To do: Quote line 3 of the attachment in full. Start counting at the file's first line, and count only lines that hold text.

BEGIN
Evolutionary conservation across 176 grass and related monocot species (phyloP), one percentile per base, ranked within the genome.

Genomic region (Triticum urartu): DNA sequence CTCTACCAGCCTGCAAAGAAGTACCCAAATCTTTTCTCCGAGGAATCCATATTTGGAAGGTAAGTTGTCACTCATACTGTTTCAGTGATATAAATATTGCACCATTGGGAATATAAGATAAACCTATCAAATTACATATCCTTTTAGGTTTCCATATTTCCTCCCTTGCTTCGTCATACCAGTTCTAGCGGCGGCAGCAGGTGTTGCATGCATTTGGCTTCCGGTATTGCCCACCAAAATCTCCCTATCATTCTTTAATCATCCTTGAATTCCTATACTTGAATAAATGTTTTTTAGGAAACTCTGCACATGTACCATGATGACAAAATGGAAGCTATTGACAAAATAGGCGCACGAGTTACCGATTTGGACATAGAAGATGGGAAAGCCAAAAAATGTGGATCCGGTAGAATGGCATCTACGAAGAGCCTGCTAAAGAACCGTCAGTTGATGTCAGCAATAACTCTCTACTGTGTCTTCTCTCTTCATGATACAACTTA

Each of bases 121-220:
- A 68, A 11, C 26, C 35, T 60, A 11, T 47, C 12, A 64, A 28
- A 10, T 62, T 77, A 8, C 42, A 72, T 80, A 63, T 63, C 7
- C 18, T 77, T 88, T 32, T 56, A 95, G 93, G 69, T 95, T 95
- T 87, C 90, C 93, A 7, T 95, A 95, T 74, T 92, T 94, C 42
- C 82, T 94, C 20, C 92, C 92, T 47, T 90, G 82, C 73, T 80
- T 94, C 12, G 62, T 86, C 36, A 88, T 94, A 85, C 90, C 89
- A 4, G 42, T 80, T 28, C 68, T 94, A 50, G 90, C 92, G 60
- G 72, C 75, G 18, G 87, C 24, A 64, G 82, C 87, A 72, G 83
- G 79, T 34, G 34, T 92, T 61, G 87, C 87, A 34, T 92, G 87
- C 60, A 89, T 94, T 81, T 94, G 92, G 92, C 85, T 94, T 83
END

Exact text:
Each of bases 121-220: